Homily for Ash Wednesday

Ash Wednesday
Joel 2:12-13
Psalm 51:3-4, 5-6ab, 12-13, 14, 17 (3a)
2 Corinthians 5:20-6:2
Matthew 6;1-6, 16-18
February 26, 2020

We are here today because a fast has been proclaimed and we have been called to gather as an assembly.  We are called to gather one and all. 


Because we have sinned.

There have been times when we have turned away from God.  We do this as individuals, each struggling against temptation.  We also sin as a people, not holding as a people to God’s ways. 

We have turned away from God but He has not turned away from us.  He calls us to return to him with our whole hearts.  He calls us to rend our hearts.  We do this with “weeping and mourning” because we are sorry for our sins.

We do this with fasting.  It’s not that the fasting makes up for our sins.  The fasting is to be a sign of our repentance, our desire to turn back to God.  In fasting, we are saying we put God first over the things of this world.

Are we willing to admit our sins?  Do we recognize that only God can cleanse of our sins, that only God can create a “clean heart” in us?

Do we recognize that we can’t atone for our sins on our own?  God doesn’t have to forgive us but He does because He is merciful.

Knowing this, we cry out, “Be merciful, O Lord, for we have sinned.”

It is with all this in mind that we gather today to begin our season of Lent.  We gather as an assembly to admit our sins and admit our need for forgiveness and mercy.

We gather publicly.  Does this contradict what Jesus says in the gospel about not doing these things to be seen?

That depends. 

Why are you here? 

Are you here in order that others see you here?  Are you here to win the praise of others?  Are you here in order for others to see you pray?  Are you here so others know you have been fasting?

I think “motive” is key here.  We are not here “to win the praise of others.”  We are here to admit our sinfulness.  We are here to admit we need the help of God and we need the prayers of each other.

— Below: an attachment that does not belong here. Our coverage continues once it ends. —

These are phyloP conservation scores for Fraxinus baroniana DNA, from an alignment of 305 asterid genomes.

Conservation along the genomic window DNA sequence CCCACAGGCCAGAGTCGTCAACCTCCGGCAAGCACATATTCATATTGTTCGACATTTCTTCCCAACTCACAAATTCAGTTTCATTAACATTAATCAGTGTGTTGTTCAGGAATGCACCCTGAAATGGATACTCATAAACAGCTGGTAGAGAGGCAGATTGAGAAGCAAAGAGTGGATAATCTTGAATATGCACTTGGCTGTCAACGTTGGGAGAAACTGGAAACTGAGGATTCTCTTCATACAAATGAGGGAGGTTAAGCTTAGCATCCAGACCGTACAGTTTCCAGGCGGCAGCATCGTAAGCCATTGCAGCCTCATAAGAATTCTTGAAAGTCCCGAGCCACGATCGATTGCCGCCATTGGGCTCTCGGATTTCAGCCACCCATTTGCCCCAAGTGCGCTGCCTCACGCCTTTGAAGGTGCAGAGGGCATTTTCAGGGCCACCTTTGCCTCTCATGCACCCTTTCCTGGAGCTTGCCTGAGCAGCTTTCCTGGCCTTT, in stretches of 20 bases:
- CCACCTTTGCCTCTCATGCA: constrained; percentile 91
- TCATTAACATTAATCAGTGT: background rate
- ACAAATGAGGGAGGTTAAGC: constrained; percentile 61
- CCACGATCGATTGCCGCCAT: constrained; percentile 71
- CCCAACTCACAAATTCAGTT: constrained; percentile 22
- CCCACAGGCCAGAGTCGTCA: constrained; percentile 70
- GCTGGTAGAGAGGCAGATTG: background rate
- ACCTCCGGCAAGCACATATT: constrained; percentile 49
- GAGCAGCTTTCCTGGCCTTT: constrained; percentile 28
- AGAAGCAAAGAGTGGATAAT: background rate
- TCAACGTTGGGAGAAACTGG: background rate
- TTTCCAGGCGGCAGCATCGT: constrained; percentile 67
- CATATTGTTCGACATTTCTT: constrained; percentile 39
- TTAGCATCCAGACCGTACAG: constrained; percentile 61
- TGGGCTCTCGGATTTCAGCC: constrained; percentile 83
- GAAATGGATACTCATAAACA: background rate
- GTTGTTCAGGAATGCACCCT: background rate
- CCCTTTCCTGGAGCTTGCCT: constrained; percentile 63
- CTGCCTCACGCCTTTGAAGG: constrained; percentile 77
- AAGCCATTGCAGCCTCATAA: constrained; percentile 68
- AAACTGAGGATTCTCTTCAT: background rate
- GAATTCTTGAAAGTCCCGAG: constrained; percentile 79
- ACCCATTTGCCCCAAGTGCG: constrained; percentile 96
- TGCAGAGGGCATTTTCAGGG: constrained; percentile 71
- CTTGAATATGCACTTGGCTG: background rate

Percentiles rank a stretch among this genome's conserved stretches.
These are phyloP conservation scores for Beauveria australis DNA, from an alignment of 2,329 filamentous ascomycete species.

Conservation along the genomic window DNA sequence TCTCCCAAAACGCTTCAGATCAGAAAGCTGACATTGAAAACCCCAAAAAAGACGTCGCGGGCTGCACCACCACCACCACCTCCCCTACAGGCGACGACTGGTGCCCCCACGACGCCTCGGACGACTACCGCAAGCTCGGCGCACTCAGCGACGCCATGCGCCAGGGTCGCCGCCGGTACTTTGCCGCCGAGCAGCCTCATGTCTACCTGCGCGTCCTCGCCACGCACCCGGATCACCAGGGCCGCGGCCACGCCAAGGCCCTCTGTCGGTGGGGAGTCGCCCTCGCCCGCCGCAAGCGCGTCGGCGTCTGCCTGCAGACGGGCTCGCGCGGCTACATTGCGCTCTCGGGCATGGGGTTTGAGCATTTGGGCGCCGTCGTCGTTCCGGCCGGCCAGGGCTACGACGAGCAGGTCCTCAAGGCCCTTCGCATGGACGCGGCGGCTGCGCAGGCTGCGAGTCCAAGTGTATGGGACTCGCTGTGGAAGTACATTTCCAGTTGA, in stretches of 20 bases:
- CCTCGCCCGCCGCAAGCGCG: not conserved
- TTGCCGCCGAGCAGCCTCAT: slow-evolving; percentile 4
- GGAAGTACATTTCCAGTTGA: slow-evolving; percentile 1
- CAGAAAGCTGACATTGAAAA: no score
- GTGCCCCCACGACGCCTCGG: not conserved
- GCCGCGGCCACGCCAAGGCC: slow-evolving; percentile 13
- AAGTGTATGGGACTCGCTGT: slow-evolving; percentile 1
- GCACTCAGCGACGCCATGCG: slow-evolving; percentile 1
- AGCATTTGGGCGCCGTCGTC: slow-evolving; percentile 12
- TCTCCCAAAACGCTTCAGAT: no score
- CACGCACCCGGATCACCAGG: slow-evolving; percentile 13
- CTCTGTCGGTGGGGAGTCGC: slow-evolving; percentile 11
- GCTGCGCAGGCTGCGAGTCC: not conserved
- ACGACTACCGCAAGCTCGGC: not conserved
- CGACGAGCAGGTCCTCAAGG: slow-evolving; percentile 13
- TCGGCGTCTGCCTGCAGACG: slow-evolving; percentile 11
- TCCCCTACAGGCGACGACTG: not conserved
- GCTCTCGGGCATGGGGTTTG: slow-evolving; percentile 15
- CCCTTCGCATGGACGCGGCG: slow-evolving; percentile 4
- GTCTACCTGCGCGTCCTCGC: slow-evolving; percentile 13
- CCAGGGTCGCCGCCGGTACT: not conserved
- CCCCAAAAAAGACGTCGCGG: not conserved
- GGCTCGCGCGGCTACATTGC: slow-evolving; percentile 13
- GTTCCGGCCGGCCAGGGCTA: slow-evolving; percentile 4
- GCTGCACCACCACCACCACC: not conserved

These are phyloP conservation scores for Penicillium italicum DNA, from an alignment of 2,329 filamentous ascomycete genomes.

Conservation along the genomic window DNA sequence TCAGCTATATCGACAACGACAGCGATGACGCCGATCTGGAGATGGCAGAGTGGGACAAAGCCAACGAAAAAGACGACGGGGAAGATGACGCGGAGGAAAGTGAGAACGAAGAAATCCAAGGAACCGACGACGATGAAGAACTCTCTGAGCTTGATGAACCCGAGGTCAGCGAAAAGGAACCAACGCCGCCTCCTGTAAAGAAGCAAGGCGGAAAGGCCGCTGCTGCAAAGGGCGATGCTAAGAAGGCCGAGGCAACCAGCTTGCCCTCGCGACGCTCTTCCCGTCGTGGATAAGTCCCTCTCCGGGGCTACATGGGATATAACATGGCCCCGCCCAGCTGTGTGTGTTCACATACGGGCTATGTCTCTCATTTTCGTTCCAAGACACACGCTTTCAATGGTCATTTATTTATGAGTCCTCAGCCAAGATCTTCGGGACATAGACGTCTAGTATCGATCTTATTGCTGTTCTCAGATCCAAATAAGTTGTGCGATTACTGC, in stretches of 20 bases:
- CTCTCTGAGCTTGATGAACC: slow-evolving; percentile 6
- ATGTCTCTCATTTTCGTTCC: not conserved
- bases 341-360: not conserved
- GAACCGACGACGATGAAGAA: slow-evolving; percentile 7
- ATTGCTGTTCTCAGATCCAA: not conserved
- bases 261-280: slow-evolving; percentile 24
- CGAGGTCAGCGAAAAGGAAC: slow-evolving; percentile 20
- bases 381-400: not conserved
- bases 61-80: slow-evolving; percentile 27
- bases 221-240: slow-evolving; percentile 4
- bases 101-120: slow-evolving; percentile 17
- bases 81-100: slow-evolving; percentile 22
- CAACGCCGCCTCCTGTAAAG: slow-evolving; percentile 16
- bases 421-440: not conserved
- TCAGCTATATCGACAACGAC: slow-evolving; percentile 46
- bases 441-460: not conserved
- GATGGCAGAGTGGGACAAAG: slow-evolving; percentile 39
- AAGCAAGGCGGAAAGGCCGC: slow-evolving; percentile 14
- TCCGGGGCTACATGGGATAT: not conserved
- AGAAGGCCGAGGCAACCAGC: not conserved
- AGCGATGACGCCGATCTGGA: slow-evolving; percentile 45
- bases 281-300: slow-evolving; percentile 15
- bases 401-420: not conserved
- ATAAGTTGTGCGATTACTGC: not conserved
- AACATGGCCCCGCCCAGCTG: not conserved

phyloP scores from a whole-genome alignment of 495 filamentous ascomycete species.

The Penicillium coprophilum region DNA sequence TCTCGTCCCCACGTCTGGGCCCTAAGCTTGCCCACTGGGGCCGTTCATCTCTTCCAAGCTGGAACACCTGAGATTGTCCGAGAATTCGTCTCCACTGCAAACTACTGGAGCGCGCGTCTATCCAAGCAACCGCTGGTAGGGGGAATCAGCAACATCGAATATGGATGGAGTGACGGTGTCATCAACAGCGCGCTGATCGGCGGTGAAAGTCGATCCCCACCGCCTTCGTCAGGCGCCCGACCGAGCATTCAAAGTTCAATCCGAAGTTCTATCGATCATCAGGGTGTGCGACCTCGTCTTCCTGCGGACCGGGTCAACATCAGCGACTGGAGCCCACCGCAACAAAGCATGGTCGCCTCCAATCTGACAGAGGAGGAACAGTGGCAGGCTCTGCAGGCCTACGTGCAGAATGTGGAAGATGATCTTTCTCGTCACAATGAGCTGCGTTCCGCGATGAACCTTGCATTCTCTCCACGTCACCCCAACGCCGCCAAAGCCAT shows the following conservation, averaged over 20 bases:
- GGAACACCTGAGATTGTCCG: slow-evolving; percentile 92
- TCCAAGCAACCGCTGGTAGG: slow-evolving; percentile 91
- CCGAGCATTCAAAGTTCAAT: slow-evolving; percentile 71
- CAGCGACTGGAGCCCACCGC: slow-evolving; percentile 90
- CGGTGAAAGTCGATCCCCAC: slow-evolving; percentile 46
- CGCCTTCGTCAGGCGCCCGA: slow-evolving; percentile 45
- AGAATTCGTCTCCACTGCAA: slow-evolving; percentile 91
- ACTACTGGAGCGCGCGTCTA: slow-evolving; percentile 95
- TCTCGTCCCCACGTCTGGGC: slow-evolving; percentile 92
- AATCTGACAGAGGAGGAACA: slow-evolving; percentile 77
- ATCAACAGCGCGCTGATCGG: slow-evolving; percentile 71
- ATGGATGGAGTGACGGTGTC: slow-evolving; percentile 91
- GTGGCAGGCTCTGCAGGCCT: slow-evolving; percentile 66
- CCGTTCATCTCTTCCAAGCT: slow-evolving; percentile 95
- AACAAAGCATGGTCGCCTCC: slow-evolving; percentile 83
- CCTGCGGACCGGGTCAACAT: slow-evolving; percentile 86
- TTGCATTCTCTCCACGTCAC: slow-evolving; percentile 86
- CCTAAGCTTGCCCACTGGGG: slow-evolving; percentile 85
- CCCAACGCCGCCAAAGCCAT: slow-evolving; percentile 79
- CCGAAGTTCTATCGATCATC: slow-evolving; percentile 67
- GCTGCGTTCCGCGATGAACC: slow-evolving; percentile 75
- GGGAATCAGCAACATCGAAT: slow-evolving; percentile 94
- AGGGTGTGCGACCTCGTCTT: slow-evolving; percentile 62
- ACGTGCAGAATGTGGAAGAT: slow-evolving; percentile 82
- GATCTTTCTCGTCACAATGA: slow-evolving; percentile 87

We need to perform “righteous deeds.”  We need to give alms according to our means.  We need to pray.  We do these things not for human praise.  Rather we do them recognize our need for God and in gratitude for the blessings God has given us.

We come in recognition of our need for God’s mercy.  So, some might interpret our motives as purely selfish. 

Yes, we come to acknowledge our sins.  We come to receive mercy.  But it should not be simply about mercy for ourselves. 

Paul speaks of being “ambassadors for Christ.”  As “ambassadors” we are to tell others about Christ.  We are to tell others that God is merciful.  We are to tell others that Jesus died for our sins and that He is willing to show mercy to all.

What do we pray in the Lord’s Prayer?  “Forgive us our trespasses as we forgive those who trespass against us.” 

So, let us pray for God’s mercy upon all his people. 

Leave a Reply

Your email address will not be published. Required fields are marked *

This site uses Akismet to reduce spam. Learn how your comment data is processed.